8 nightclubs in which to bring architects to dance

A brief review of some of the most extravagant clubs designed in recent years around the world, worth a visit only for music

Courtesy Chiara Carpenter e Giovanna Silva

Which are the most beautiful discos in the world?

On the occasion of the exhibition Night Fever hosted by the Vitra Design Museum - dedicated to the historical exploration of the night world through architecture, cinema, photography, graphics and fashion - we tried to understand if the hit parade of the most beautiful discos in the world featured only radical architectures from the 60s and 70s or if also nowadays clubs have something to say.

Back in the 1960s discos were seen as both experimental labs for architects and temples of collectiveness and multidisciplinarity. But the increase in the number of security regulations, combined with the rise of the internet and of rave parties have progressively gotten rid of experimentation. Thus leading to the closing down of many clubs and to a general reassessment of nocturnal venues’ tangible boundaries and relevance. There is even who affirms that this could be the end of discotheques.

Nevertheless, judging by what we found, it seems that the adventure of nightclubs is far from being over. Here is a selection of the most beautiful discos where to bring your architect friends for a night out.

Opening Photo: Altromondo Studios, Rimini. Photo from the series Nightswimming, 2014.

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Courtesy Rabih Geha Architects © Walid Rashid

AHM - Beirut, Lebanon

Known as one of the largest nightclubs of Beirut, the AHM was designed by Rabih Geha Architects, the studio behind 2WEEKS and Uberhaus, two other popular discos of the Lebanese capital. Featuring a distinctive triangle-shaped bar and a jungle of palm trees and masts supporting hundreds of neon lights, the concept relies on a strict game of perspectives. A geometry that draws the club-goers’ attention to the DJ’s booth - a platform slightly lifted from the floor, above which raises a mystical full moon.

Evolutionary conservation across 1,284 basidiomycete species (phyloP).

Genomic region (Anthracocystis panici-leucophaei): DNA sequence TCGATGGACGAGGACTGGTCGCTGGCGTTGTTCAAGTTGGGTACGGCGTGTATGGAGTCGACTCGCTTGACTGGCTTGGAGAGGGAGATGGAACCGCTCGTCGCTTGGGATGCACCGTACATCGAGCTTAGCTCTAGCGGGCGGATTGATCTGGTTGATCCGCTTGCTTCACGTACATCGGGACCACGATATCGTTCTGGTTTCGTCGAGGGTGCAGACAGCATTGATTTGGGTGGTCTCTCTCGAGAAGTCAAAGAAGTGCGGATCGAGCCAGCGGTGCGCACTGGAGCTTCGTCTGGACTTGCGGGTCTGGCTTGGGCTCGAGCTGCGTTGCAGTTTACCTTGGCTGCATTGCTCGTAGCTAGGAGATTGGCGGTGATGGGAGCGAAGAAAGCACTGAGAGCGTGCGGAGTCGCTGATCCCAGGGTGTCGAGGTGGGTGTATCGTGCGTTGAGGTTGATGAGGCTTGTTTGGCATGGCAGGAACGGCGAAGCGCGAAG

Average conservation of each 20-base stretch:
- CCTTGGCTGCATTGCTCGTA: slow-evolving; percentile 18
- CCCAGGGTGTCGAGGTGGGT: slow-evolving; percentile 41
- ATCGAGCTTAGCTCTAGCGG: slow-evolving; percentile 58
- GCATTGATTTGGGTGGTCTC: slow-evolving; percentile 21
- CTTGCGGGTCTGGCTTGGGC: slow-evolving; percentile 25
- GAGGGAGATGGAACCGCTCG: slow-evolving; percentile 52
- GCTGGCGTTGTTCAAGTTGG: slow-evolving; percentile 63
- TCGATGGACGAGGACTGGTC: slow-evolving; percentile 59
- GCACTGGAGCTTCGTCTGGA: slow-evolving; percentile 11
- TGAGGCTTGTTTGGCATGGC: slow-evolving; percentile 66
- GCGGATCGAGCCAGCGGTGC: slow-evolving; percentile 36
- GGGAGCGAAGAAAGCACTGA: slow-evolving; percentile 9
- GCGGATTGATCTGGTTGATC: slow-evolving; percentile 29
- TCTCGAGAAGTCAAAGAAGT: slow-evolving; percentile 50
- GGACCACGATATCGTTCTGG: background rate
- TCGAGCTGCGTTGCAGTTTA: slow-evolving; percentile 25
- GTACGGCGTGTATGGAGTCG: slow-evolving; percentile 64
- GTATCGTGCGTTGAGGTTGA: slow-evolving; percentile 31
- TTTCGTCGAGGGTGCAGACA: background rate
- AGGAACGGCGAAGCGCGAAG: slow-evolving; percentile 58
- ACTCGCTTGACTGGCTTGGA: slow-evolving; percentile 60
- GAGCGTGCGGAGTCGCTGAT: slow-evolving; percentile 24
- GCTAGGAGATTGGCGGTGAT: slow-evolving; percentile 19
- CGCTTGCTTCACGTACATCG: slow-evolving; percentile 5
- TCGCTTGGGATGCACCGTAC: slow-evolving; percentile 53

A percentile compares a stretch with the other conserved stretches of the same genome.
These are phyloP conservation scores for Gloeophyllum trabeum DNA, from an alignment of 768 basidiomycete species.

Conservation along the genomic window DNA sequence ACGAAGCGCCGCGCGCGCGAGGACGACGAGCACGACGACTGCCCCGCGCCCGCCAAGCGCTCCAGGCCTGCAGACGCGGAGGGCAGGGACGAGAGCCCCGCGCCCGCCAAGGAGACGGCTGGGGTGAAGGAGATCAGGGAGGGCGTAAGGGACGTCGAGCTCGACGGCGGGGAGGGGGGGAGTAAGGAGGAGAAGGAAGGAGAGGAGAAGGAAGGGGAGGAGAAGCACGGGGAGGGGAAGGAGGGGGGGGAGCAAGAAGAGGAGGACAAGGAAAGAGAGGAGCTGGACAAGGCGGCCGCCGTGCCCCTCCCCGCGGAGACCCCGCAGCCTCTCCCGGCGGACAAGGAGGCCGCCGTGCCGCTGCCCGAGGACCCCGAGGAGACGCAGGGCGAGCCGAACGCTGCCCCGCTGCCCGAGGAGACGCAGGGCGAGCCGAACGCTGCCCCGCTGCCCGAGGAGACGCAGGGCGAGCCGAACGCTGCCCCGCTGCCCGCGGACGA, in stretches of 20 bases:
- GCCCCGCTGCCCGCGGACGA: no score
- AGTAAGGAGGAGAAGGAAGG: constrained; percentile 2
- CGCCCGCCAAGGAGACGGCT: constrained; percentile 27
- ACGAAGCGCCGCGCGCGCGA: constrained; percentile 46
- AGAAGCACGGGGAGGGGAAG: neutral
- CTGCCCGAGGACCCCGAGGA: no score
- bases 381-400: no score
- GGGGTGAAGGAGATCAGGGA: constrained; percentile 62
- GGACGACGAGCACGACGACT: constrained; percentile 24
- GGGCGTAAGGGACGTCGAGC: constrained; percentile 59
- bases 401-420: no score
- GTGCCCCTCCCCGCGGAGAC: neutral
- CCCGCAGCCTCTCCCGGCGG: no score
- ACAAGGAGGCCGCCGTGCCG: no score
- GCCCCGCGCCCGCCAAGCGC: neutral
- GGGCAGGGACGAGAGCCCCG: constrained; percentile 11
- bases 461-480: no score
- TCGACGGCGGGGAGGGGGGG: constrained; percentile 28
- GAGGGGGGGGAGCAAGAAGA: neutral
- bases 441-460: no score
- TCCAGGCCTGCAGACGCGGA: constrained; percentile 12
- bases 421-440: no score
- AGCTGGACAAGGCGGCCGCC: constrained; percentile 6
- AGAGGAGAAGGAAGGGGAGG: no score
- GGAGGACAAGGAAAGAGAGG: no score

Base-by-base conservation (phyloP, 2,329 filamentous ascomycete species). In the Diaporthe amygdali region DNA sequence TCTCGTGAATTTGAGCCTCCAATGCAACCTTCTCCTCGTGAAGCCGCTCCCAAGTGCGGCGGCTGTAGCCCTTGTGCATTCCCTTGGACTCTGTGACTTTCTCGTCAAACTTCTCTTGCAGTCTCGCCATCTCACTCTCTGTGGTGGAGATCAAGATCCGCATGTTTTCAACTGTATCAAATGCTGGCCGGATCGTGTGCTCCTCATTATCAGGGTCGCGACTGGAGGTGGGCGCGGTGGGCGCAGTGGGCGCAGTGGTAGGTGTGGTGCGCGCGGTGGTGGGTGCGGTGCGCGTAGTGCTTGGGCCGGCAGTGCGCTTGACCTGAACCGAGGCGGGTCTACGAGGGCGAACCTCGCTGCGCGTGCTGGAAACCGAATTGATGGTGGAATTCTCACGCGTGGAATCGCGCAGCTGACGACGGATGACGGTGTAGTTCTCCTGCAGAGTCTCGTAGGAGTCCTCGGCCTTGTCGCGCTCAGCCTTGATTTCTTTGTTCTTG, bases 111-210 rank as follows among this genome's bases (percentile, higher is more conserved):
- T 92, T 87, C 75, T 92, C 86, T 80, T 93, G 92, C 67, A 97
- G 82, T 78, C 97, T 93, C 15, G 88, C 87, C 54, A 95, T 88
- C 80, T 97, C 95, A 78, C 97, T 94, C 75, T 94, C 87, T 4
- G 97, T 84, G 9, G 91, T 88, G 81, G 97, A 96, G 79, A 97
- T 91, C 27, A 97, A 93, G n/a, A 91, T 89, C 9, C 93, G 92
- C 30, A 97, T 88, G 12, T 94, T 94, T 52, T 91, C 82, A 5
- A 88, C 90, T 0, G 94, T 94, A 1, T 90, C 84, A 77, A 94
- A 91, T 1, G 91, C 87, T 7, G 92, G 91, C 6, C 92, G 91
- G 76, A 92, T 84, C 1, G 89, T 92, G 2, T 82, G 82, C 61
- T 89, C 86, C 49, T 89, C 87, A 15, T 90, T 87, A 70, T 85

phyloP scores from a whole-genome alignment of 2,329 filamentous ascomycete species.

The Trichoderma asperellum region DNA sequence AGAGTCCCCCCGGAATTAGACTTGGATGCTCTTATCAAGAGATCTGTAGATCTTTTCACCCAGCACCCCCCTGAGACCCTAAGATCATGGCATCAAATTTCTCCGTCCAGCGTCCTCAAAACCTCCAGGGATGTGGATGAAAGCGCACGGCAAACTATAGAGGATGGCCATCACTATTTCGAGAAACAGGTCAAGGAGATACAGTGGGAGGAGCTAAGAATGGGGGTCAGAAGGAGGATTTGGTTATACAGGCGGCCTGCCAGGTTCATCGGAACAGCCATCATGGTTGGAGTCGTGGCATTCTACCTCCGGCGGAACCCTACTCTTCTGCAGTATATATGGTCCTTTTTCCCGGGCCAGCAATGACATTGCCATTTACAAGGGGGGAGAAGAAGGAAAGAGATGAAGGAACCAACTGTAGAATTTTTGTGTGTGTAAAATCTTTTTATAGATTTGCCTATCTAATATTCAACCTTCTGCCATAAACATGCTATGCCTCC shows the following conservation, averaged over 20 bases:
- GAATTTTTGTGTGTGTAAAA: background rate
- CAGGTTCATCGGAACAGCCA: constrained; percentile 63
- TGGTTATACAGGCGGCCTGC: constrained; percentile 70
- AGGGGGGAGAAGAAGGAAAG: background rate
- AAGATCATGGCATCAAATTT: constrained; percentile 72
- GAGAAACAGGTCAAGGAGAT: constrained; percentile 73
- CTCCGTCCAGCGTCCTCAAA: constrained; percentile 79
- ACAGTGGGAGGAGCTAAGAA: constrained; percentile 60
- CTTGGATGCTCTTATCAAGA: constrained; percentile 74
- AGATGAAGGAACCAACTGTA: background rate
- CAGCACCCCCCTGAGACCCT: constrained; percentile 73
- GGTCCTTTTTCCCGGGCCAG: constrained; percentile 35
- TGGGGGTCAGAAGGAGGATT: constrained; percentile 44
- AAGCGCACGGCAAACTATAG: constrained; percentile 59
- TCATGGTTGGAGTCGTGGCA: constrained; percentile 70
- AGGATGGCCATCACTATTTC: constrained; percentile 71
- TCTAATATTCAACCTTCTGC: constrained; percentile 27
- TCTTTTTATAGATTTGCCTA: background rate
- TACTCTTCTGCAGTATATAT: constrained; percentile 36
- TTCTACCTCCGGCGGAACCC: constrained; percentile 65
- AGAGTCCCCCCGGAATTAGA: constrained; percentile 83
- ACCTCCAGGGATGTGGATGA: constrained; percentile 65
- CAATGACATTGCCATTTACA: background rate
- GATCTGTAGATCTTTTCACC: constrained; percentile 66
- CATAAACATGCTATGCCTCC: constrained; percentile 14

Courtesy Rabih Geha Architects © Walid Rashid

AHM - Beirut, Lebanon

Designed in 2017, the AHM nightclub in Biel, Beirut, covers more than 1200 sqm.

Courtesy Vitra Design Museum

Ministry of Sound - London, UK

Back in 2015, Studio OMA designed a new venue for London’s famous nightclub Ministry Of Sound. Featuring a convertible facade that could adapt successively to night and day activities, the project - which was never realised - aimed at questioning “the status of nightlife and its spatial implications”, explained Rem Koolhaas’ studio.

OMA/Rem Koolhaas, Isometric Plan Ministry of Sound II, London, 2015.

Courtesy Simon Vorhammer

Blitz - Munich, Germany

With a motto such as “Love is the message, music is the answer”, the music club Blitz opened in 2017 and rapidly seduced the party crowd of Munich with its singular graphic identity, its good restaurant and the alternative programme. Designed by Simon Vorhammer together with studio knack, Blitz is a two dance floors venue that makes the particular attention to the acoustic its strength. For an experience optimised for electronic music.

Thirty five meters long, the ‘Blitz’ dance floor allies wood and steel for a soft industrial look

Courtesy Simon Vorhammer

Blitz - Munich, Germany

The second dance floor of the 'Blitz' is named ‘Plus’ and features a distinctive school-of-fish-like pattern on the walls that plays with light.

Courtesy Vaillo+Irigaray © Rubén Pérez Bescós​

Canalla - Pamplona, Spain